The Welsh Hillman, Gone Forever

While we are all aware of the fact that there are endangered species, there is a tendency, we suspect, to think of the extinction of some animals as something that happened a long time ago: The Dodo came to an abrupt end in the 1600s when European explorers landed on Mauritius and Dutch sailors ate the bird to extinction. The Carrier pigeon went extinct in 1914, and the last Tasmanian tiger died in Hobart Zoo in 1936. There are many more, of course, but it might surprise some readers to learn that as recently as 1990, a dog breed went extinct, and it was one that few people had ever heard of, the Welsh Hillman.

To be clear, the Hillman may have been a landrace which is defined as a group of animals that have lived in the same geographical area for so long and in relative isolation that they have interbreed amongst themselves to produce genetic uniformity over time.  The Animal Health Foundation believes that the Carolina Dog, for example, began as a landrace, but it is now part of the AKC’s Foundation Stock Service. Many more breeds now considered purebred breeds were once regarded as landraces. For the purposes of this post, we speculate that had it not vanished, the Hillman one day might have gone the same route, but now, no one will ever know.

The Hillman was one of the longer-legged uplands sheepdogs of Wales. On the larger and rangy side, these dogs described as “fast and fearless” drove and herded livestock.  Light fawn, sandy or red-gold colored with a black saddle, the dogs could have a white chest, white on their legs and on the tip of their tails; some had a blaze on their face. Blue merles also existed.   Some sources write that it was possibly the oldest Welsh sheepdog (older than even the Corgi); others have opined that it was a descendant of ancient wolfhounds that lived a thousand years ago. 

What caused it to go extinct?

It is an old story. Something better or more fashionable replaced it. In the Hillman’s case, the Border Collie pushed local breeds out of popularity, and farmers quit breeding it. The last known Welsh Hillman was named ‘Jess,’ a bitch purchased from a hill farm near Hay-on-Wye by author and broadcaster, Jeanine McMullen.  McMullen didn’t know what she had.  Since she only needed one dog, she had Jess spayed before realizing that the breed was on the verge of disappearance. With Jess’ passing around 1990, the breed became extinct.

The Welsh Sheepdog nearly suffered a similar fate,  but a Welsh Sheepdog Society organized in 1997 worked towards preserving the breed, and in particular, its working standard. We’ve read that a Welsh Sheepdog may be registered with the society as breeding stock only after passing a working test. We’ve also read speculation that there could be Hillman genes in the background of the Welsh Sheepdog since there are some of the latter that resemble the former.  One supposes that with a DNA sample, the breed could be reconstructed, but it would be a big project – and would it resurrect the breed as it once was?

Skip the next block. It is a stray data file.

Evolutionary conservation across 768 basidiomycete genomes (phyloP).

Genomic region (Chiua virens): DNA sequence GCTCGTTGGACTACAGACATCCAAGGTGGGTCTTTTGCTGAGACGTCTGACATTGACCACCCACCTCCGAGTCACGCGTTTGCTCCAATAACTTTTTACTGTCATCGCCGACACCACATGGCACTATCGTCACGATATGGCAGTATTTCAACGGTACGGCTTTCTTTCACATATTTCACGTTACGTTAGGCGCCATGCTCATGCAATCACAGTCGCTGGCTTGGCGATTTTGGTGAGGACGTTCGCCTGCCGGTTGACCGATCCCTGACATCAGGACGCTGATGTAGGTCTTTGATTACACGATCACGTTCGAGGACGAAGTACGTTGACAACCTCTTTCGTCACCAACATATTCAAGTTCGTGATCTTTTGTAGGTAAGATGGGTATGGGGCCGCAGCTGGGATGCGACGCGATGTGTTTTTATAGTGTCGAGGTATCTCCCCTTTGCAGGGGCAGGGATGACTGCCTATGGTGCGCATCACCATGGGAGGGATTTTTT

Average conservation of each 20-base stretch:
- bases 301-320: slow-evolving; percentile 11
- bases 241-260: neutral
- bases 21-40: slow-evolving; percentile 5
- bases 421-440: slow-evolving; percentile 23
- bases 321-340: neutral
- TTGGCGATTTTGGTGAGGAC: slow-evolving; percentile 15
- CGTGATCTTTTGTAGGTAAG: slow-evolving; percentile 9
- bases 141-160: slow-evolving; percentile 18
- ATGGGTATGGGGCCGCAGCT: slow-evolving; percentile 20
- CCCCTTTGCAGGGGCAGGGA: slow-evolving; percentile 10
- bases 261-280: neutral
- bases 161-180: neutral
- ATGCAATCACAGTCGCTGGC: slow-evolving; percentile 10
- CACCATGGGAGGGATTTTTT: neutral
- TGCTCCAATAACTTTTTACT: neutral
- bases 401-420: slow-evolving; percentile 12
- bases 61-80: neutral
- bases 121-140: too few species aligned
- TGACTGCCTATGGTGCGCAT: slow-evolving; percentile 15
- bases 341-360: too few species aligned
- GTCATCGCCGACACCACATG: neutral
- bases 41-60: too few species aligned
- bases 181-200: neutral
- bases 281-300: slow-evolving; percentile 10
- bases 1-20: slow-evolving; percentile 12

Why are we writing about an extinct breed? Because it could happen to many of our beloved breeds now. The Kennel Club in England maintains a list of breeds of British and Irish origin that are considered to be vulnerable and at risk of extinction because of declining registration numbers. While some breeds on the list have healthier numbers outside the UK, others are in trouble globally. Only 42 Otterhounds were registered in the UK in 2021, but world wise,  fewer than 800 are thought to exist. As of 2014, there were only around 400 Skye terriers remaining in the world as compared to 2,000 Giant Pandas, a species the world rallied to save. To that end, conscientious breeders of purebred dogs are no less conservationists than were the people who bred the Panda Bears.

Every so often, we feel the need to remind readers that extinction is forever, and when a dog breed is lost, the legacy of the culture that produced that dog for a reason is also impacted. Studying dog breeds gives us a glimpse into the early lives of Samoyedic people, how Africans hunted with Basenjis, the sacrifices that European countries made to save their breeds in time of war, and so much more.

When considering your next dog, consider a vulnerable or rare breed.

Image: Otterhound by Bob Smerecki is available for purchase as fine art, and in home decor and lifestyle items here

Leave a Reply

Your email address will not be published. Required fields are marked *

*
*
Website

Optionally add an image (JPEG only)